In 2006, Norway made history by deciding to unilaterally and unconditionally cancel its debts associated with the Ship Export Campaign of the late 1970s, due to the fact that the funded projects had not benefited the debtor, and the lender shared the responsibility for the failed experiment. For the first time, an official lender had admitted its share of responsibility in the failure of a lending operation. Traditionally, lenders have wanted the world to believe that failure of lending lies only with the borrower.
This past summer 2012, Norway made history again, by initiating an audit for its bilateral loans to developing countries. In a number of cases and on an ad hoc basis, calls for debt audits have been made by members of Parliament or civil societies in donor countries. The Norwegian debt audit is unprecedented and unique as an independent audit of official loans to developing countries initiated by the creditor government. As the new report by the Norwegian Coalition for Debt Cancellation (SLUG) – “Exportable? How to Make the Norwegian Debt Audit Transferable to Other Countries” – indicates, the Norwegian debt audit model is unique, particularly inasmuch as it promotes increased “co-responsibility” for debt by lenders and borrowers as well as “mutual respect” between creditors and debtors.
With this history-making innovation, Norway offers an opportunity for other bilateral donors as well as multilateral lenders to embrace a new era of increased transparency and accountability in international lending and borrowing practices. The Norwegian model also gives vital impetus to calls for debt audit from the debtor side. The SLUG report discusses in detail the applicability of the model using the case of Tunisia. The time could not have been more opportune, as the post-revolution Tunisian leaders have vowed to inquire into the legitimacy of the debts inherited from the Ben Ali regime by conducting a debt audit. There will certainly be resistance from donors and debtors against debt audit. In “Debt Audits and the Repudiation of Odious Debts” we review some of the arguments that have been advanced against debt audit and we explain how these arguments are unfounded, and only serve as excuses for delaying the process. It is clear that the pressure on donors and debtor governments is rising and that the world is moving forward, not backward, towards more accountability and responsibility in lending and borrowing, which will benefit lenders as well as borrowers.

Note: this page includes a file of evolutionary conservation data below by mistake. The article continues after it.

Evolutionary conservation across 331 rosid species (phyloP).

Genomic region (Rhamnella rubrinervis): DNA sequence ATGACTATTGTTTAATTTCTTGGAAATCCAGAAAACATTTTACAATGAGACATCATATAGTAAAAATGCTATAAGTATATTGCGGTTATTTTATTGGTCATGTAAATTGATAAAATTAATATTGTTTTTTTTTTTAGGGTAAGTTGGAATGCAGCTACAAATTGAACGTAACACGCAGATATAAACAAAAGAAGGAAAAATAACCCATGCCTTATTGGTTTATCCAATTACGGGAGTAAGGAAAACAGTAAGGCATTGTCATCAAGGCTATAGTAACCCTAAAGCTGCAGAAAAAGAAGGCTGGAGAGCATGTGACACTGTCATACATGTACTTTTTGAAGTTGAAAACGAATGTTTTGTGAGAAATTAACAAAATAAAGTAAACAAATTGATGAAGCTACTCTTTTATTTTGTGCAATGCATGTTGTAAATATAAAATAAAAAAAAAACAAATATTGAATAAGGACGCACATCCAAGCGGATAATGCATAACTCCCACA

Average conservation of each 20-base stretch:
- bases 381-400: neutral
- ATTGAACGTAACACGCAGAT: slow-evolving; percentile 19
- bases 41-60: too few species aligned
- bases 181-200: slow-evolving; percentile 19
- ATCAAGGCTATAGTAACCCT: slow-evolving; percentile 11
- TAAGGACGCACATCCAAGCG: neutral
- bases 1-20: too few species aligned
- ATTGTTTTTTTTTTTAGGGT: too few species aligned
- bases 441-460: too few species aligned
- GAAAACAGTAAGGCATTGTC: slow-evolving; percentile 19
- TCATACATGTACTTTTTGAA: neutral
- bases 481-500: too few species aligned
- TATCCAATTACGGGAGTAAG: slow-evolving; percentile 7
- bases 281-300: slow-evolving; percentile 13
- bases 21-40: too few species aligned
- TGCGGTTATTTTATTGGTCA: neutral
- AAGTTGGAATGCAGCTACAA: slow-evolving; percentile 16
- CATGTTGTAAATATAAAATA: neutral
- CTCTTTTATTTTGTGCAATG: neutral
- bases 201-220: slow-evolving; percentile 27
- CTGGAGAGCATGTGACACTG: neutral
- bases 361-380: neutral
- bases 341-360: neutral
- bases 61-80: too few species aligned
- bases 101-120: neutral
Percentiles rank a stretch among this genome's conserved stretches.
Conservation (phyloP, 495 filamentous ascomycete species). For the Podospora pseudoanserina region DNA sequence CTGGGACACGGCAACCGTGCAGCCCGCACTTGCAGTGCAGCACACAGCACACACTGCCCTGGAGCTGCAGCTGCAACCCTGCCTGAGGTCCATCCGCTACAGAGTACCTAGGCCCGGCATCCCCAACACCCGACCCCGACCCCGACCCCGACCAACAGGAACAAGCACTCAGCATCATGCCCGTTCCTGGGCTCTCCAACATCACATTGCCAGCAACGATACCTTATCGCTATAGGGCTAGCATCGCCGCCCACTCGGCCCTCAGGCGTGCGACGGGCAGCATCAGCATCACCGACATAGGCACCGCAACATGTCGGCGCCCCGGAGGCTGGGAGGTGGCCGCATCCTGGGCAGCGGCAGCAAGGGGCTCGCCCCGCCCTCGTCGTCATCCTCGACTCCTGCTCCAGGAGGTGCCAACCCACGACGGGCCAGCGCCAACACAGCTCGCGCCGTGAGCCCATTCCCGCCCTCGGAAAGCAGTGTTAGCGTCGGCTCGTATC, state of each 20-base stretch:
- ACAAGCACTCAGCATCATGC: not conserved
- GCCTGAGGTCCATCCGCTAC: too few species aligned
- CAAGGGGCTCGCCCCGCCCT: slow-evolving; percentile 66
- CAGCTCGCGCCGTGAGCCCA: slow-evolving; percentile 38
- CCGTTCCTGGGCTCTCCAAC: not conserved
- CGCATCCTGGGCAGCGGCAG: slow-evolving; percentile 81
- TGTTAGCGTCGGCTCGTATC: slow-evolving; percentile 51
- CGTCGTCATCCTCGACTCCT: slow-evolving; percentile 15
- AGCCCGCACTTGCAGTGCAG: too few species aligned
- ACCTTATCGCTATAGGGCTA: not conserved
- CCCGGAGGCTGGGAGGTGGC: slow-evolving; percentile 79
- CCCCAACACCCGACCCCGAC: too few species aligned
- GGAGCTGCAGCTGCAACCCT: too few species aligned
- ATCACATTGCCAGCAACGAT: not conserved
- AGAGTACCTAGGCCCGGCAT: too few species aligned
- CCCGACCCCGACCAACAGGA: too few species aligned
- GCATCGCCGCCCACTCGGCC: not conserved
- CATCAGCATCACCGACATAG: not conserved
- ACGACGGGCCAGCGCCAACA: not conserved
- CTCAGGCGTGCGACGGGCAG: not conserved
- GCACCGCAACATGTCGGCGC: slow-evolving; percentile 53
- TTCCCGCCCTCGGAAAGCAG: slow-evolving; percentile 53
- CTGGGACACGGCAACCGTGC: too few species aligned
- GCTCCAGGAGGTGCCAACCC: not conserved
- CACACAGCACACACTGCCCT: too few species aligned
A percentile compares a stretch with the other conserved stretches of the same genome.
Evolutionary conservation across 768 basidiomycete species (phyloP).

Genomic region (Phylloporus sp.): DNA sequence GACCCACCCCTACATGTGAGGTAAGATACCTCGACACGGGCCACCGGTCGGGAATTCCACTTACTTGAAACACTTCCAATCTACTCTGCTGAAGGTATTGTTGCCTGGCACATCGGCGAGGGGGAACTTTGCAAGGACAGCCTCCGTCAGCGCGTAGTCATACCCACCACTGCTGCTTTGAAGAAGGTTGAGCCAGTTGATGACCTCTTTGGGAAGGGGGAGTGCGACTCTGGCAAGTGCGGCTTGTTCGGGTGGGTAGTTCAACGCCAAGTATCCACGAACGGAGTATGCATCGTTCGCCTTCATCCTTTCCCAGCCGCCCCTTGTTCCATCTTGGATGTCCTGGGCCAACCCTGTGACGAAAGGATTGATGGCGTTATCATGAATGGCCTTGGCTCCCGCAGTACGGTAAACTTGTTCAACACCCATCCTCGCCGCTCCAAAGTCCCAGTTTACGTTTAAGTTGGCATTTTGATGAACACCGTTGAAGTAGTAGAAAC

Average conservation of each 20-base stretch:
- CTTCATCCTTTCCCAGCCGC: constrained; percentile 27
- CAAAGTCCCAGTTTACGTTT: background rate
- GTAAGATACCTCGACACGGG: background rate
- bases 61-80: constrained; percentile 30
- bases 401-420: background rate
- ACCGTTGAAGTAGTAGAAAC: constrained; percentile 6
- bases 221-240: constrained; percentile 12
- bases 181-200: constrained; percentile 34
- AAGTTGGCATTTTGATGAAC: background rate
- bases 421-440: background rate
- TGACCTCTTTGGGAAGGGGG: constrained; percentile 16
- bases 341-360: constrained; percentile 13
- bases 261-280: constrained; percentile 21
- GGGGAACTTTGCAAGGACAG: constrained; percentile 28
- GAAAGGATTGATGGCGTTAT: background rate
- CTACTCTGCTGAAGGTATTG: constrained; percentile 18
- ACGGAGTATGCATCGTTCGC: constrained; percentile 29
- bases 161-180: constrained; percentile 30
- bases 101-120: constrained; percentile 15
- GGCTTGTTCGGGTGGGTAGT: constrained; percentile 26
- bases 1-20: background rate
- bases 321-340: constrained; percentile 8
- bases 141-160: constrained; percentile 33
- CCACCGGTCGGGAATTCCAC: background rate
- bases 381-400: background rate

The objective of an audit of sovereign debts is to establish three main principles: (1) Legal principles: conformity of loan procedures and conditions to the laws of the borrowing country, the laws of the lending governments or institution, and international law. (2) Equity and ethical principles: conformity with responsible lending rules, including due diligence and monitoring of the use of the loan proceeds; absence of undue coercion on the borrower; consent of the people, i.e., through appropriate delegation mechanisms, such as Parliament’s approval. (3) Developmental principles: whether loans were utilized to finance bona fide development programs. In that sense, a debt audit is an instrument for responsible development financing as well as social justice.
To fulfill the above principles, the debt audit needs to be comprehensive and sufficiently informed by input from the debtor country. The audit must especially assess: (1) whether the laws and procedures in the borrowing countries were followed properly; (2) whether the representative bodies such as Parliament were properly consulted (this is important to assess the “people’s consent” requirement); (3) whether the loans were used for bona fide development purposes, i.e., whether they financed legitimate development programs that benefited the people of the borrowing country.
Bilateral loans are only a fraction of external debts owed by developing countries, the rest being in the hands of multinational institutions to which individual donors contribute resources. Thus, the audit of bilateral sovereign loans addresses only part of the problem. Given that international lending institutions are owned and indirectly controlled by donor governments, it is hoped that by embracing the principle of debt audit at the national level, donors will also instill this practice into the international institutions that they fund. Only then will co-responsibility in lending and borrowing become a reality.
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